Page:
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Prevalence of Plasmid-Mediated Quinolone Resistance (PMQRs) Determinants and Whole Genome Sequence Screening of PMQR-Producing E. coli Isolated from Men Undergoing a Transrectal Prostate Biopsy

Katarzyna Piekarska
Katarzyna Zacharczuk
Tomasz Wołkowicz
Rafał Gierczyński
Department of Bacteriology and Biocontamination Control, National Institute of Public Health NIH—National Research Institute, 24 Chocimska Str., 00-791 Warsaw, Poland
Author to whom correspondence should be addressed.
Int. J. Mol. Sci. 2022, 23(16), 8907;
Submission received: 30 June 2022 / Revised: 29 July 2022 / Accepted: 5 August 2022 / Published: 10 August 2022
(This article belongs to the Collection State-of-the-Art Molecular Microbiology in Poland)


Fluoroquinolones (FQs) are recommended as prophylaxis for men undergoing transrectal prostate biopsy (TRUS-Bx). Recent studies suggest a significant share of FQ-resistant rectal flora in post-TRUST-Bx infections. Methods: 435 Enterobacterales isolates from 621 patients attending 12 urological departments in Poland were screened by PCR for PMQR genes. PMQR-positive isolates were tested for quinolone susceptibility and investigated by whole genome sequencing (WGS) methods. Results: In total, 32 (7.35%) E. coli strains with ciprofloxacin MIC in the range 0.125–32 mg/L harbored at least one PMQR gene. qnrS and qnrB were the most frequent genes detected in 16 and 12 isolates, respectively. WGS was performed for 28 of 32 PMQR-producing strains. A variety of serotypes and sequence types (STs) of E. coli was noticed. All strains carried at least one virulence gene. AMR genes that encoded resistance against different classes of antibiotics were identified. Additionally, five of 13 ciprofloxacin-susceptible E. coli had alterations in codon 83 of the GyrA subunits. Conclusion: This study provides information on the common presence of PMQRs among E. coli, which may explain the cause for development of post-TRUS-Bx infections. High numbers of virulence and antimicrobial resistance genes detected show a potential for analysed strains to develop infections.

1. Introduction

Fluoroquinolones (FQs) are an important class of synthetic broad-spectrum antibacterial agents used in medicine for treatment of multiple infections. However, their increased use has led to increasing bacterial resistance, mainly among different species of Enterobacterales, creating a challenge for the effectiveness and safety of therapies used against infections caused by these bacteria.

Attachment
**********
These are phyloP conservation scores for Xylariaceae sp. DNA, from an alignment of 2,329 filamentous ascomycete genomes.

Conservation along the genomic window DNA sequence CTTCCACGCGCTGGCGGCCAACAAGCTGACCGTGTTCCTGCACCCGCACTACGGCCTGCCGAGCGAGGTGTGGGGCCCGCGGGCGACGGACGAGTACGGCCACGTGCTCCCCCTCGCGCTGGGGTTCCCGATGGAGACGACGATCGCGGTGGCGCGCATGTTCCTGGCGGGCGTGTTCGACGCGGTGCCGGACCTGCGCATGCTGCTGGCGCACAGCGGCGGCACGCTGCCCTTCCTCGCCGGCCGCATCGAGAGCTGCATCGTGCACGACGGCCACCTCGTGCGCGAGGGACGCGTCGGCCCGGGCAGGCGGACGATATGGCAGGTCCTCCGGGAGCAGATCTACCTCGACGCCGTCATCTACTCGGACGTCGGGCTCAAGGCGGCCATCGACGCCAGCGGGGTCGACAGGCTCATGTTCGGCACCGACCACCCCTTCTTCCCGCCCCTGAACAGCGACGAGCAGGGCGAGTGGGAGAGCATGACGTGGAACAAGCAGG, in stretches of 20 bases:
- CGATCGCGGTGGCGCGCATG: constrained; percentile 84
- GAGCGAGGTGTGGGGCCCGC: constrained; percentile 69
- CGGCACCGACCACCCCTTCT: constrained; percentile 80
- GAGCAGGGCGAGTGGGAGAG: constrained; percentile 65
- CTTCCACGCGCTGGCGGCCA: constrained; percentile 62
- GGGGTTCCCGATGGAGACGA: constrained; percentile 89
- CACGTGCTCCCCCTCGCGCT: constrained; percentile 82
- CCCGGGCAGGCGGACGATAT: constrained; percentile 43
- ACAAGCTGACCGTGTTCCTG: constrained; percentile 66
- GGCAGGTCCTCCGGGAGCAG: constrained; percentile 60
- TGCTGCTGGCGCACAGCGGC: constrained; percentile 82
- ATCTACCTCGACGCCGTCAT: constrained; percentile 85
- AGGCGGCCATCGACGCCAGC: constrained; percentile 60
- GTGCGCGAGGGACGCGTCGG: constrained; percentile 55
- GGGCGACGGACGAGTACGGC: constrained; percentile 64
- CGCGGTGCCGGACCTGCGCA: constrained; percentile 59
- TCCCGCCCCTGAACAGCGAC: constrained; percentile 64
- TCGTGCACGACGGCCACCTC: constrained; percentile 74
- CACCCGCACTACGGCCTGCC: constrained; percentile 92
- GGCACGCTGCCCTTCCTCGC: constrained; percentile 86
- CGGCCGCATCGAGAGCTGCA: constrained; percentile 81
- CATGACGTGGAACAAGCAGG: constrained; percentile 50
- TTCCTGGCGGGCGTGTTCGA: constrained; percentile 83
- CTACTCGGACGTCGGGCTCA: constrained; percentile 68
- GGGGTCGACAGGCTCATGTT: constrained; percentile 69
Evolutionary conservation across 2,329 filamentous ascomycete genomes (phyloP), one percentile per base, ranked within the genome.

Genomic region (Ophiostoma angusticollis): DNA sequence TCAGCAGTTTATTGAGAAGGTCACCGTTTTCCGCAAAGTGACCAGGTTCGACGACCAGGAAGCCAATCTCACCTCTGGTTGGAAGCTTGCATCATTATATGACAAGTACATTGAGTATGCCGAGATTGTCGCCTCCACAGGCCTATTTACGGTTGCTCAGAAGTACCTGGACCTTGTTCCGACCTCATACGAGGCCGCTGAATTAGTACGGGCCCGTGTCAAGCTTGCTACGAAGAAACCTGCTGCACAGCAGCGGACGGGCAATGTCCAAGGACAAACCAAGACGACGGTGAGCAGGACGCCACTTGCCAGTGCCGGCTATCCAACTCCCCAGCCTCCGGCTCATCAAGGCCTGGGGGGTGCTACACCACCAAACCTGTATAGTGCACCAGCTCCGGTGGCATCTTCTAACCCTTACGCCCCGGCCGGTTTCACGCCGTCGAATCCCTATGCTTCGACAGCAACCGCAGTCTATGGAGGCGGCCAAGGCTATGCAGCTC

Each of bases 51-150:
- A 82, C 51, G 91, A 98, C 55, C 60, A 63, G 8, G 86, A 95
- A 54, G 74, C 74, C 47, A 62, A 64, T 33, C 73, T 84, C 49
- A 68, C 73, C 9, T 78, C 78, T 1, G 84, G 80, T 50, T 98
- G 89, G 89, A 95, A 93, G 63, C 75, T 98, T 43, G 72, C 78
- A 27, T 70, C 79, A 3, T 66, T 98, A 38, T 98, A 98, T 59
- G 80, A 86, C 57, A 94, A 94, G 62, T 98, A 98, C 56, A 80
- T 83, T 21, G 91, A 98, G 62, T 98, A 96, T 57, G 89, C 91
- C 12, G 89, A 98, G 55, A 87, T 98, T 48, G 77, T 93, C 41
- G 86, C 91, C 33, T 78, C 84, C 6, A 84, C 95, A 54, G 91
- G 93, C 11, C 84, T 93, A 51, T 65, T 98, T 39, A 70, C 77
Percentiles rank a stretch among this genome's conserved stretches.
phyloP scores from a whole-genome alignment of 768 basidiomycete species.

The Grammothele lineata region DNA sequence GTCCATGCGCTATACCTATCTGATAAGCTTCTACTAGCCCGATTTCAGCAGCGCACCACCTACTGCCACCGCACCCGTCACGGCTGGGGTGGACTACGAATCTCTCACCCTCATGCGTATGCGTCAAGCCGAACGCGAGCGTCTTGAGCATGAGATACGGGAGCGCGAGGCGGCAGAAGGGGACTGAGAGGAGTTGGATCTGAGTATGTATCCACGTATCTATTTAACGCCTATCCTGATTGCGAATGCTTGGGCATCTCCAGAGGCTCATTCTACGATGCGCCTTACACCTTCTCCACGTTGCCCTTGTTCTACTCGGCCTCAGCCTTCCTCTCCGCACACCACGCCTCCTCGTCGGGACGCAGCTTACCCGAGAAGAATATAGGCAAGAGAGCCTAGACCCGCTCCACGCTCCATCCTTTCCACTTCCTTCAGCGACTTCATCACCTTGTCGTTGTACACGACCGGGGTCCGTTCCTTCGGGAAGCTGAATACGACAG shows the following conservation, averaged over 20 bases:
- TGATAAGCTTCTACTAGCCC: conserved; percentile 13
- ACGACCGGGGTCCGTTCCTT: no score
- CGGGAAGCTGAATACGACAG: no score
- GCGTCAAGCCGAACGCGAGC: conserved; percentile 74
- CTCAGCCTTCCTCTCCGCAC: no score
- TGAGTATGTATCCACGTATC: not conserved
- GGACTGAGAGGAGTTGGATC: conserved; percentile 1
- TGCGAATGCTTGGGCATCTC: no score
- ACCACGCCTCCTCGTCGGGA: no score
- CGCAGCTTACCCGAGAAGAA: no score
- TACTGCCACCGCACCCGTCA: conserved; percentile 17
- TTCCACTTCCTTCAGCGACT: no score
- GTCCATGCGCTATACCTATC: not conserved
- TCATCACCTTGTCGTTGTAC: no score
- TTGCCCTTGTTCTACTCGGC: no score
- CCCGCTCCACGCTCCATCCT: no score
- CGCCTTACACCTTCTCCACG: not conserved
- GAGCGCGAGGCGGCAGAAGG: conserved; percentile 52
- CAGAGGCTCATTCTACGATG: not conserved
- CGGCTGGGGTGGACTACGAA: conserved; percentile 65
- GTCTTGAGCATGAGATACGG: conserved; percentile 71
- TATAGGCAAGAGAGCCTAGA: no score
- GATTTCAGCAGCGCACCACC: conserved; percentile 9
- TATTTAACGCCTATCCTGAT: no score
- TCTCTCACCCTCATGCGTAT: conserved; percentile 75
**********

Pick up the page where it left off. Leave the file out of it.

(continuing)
Recently, the emerging threat of infectious complications after transrectal ultrasound-guided prostate biopsy (TRUS-Bx) has been reported [1,2,3]. The most common pathogen in the setting of post-biopsy infectious complications is Escherichia coli, with causative strains probably originating from the patient’s own endogenous flora [4]. Moreover, the prevention and management of TRUS-Bx infectious due to E. coli has become more complicated due to widespread emergence of FQ-resistant E. coli isolates. Such strains may be selected as a result of any FQ therapy or by FQ prophylaxis conventionally used prior to biopsy [5]. Studies suggest that pre-biopsy screening for such FQ-resistant pathogens, with subsequent “tailored” prophylaxis based on antimicrobial susceptibility results, may be an effective way to reduce infectious complications [1,6,7]. Therefore, there is a growing need to understand FQ-resistant strains by monitoring their prevalence and identifying predicting factors.
The main mechanism conferring high-level FQ resistance is the result of spontaneous point mutations within DNA gyrase and topoisomerase IV coding target enzymes for quinolones. A point mutation results in amino acid substitutions within the quinolone resistance determining region (QRDR) of gyrA and/or parC chromosomal genes encoding subunit A gyrase (GyrA) and subunit C (ParC) topoisomerase IV, respectively [8]. Although considerably less frequent, mutations in subunit B (GyrB) of DNA gyrase and subunit E (ParE) of topoisomerase IV have also been found to confer resistance to FQ. Meanwhile, in recent decades, plasmid-mediated quinolone resistance (PMQR) among Enterobacterales has become a global phenomenon [9]. PMQR mechanisms encoded by plasmid genes include Qnr peptides (capable of protecting DNA gyrase and topoisomerase IV from quinolones), aminoglycoside acetyl transferase aac(6′)-ib-cr (modifying quinolones with a piperazinyl substituent), and the quinolone efflux pumps—QepA and OqxAB [9]. The co-existence of mutations in QRDR and PMQR determinants in FQ-resistant Enterobacterales was described in previous works [9,10,11]. However, in the absence of chromosomally mediated quinolone resistance mechanisms (mutations), the acquisition of plasmid-mediated quinolone resistance mechanisms (PMQRs) leaves fluoroquinolones’ MIC values in the susceptible category, according to the EUCAST breakpoints criteria. It should also be noted that the presence of PMQRs has been found to promote QRDR mutations, increasing FQ resistance rates [9]. In addition, PMQRs transmitted on plasmids are capable of rapid spread between bacteria of different species, therefore giving rise to potential complications for the use of fluoroquinolones as therapy or prophylaxis. Consequently, the presence of PMQR-positive bacteria within rectums of patients undergoing biopsy are considered an important risk factor for complications and may pose a serious challenge to the treatment of infections.